LightSquared Continues to Be Scrutinized

LightSquared Continues to Be Scrutinized

The House Science, Space and Technology Committee will join the ranks of those looking into LightSquared’s plans to implement a mobile broadband communications system that could interfere with Global Positioning System (GPS) navigation satellite receivers. It has scheduled a hearing for August 3.

LightSquared plans to offer “4G” mobile broadband services using a hybrid satellite-terrestrial system. Through predecessor companies, it has offered mobile satellite services since 1996 using the Canadian-licensed MSAT-1 and U.S. licensed MSAT-2 satellites. SkyTerra-1, launched last fall, is a replacement for MSAT-2 and the company wants to use it to expand its mobile broadband communications services in conjunction with a terrestrial network of 40,000 cellular base stations – formally called an “Ancillary Terrestrial Component” or ATC.

The Federal Communications Commission (FCC) regulates use of radio frequencies by the private sector and its rules for this type of service require the satellites and ATC to work together to provide an “integrated service.” The purpose of permitting ATCs was only to fill gaps in satellite service in places where the satellite signals cannot penetrate or where there are too many users. LiqhtSquared wants the FCC to waive the integrated service requirement so it can offer services using its terrestrial component alone instead of necessarily in conjunction with its satellite signals.

The FCC granted LightSquared the waiver in January, but on the condition that LightSquared resolve questions about whether its terrestrial system would interfere with GPS receivers. The FCC directed the company to form an industry “technical working group” (TWG) with representatives of the GPS community to conduct tests and submit a report and LightSquared’s recommendation by June 15.

The prospect of the ATC terrestrial network has caused great consternation among GPS users, particularly in the aviation sector. Studies by groups including the RTCA, which functions as an advisory group to the Federal Aviation Administration (FAA), and the interagency National Space-Based Positioning, Navigation and Timing (PNT) Executive Committee, showed that GPS interference was a significant problem.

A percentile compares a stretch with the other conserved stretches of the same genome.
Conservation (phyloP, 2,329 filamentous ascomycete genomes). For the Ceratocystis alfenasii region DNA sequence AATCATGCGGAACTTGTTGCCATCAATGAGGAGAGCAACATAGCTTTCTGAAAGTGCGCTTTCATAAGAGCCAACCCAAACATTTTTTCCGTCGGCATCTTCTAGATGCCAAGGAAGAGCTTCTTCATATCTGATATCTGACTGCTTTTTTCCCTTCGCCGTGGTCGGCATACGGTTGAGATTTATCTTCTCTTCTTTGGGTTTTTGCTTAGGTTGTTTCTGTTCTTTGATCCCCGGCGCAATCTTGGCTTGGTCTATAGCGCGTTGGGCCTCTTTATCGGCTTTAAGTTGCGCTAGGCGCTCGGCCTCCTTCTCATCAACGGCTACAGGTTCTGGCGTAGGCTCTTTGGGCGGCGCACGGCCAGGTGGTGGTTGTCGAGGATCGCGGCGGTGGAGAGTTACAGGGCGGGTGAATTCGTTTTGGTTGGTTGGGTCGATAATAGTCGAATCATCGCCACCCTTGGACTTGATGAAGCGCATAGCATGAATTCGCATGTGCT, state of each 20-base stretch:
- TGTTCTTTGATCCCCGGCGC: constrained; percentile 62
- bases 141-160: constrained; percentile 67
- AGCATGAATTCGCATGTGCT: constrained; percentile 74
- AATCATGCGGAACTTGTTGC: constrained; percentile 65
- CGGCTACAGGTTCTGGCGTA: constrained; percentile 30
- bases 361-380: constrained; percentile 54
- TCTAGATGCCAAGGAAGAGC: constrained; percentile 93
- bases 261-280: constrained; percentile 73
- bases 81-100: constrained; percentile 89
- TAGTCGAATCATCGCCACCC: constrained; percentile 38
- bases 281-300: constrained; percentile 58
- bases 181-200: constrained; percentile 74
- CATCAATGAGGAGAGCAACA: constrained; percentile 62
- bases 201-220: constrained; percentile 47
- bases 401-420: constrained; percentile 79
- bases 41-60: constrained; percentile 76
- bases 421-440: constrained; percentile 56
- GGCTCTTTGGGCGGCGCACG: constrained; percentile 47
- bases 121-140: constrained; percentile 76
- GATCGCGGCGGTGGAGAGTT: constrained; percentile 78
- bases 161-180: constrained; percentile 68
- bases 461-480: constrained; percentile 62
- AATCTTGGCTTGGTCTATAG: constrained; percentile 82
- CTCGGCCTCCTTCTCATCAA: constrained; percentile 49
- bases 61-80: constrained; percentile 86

The House Transportation and Infrastructure Committee held a hearing on June 23. When scheduled, it would have occurred after the industry TWG report was released, but at the last minute LightSquared requested a two-week delay in submitting the report, which the FCC granted. Thus the hearing was held before that report was out. With the exception of LightSquared itself, the witnesses at the hearing warned of near-calamitous consequences if LightSquared was allowed to proceed.

The day after the hearing, the House Appropriations Committee adopted an amendment to the FY2012 Financial Services Appropriations bill offered by Rep. Steve Austria (R-OH) and Rep. Kevin Yoder (R-KS) that would prohibit the FCC from spending funds to remove the conditions it placed on the license or to otherwise permit LightSquared to proceed until the FCC has resolved the GPS interference issues. The bill (H.R. 2434) has not yet passed the House.

The industry TWG released its report the following week. Like the other studies, it showed that interference is a problem. LightSquared, however, blamed the GPS industry, not its system. The company argues that the GPS receiver manufacturers did not properly design and build the receivers to protect them from picking up neighboring frequencies.

At issue are the L-band frequencies assigned to LightSquared by the FCC for downlinks from its satellite to ground stations, 1525-1559 MHz, which are also authorized for ATC. The company plans to use two 10 MHz-wide portions of that spectrum (1526-1536 MHz and 1545.2-1555.2 MHz) for the ATC. One of GPS’s frequency bands, L1, is at 1560-1610 MHz.

LightSquared’s report to the FCC based on the findings of the industry TWG agreed that transmissions in the top 10 MHz of its band definitely will interfere with GPS receivers, but the company insists that transmissions in the bottom 10 MHz will not interfere with 99 percent of GPS receivers, only with 1 percent used for specialized purposes. LightSquared’s recommendation is that it be allowed to proceed in the bottom 10 MHz of its band while coordinating and sharing the cost of underwriting “a workable solution” for the 1 percent of devices that would be affected. The company would delay using the top 10 MHz of its band while exploring options with the FCC and other government agencies. The RTCA report recommended that the company only be allowed to use the bottom 5 MHz of the band.

The FCC is requesting public comments on the industry TWG report and LightSquared’s recommendation. They are due July 30.

The House SS&T Committee has not released a list of witnesses for its hearing. The hearing’s title indicates only that it is looking at LightSquared’s impact on federal science activities.

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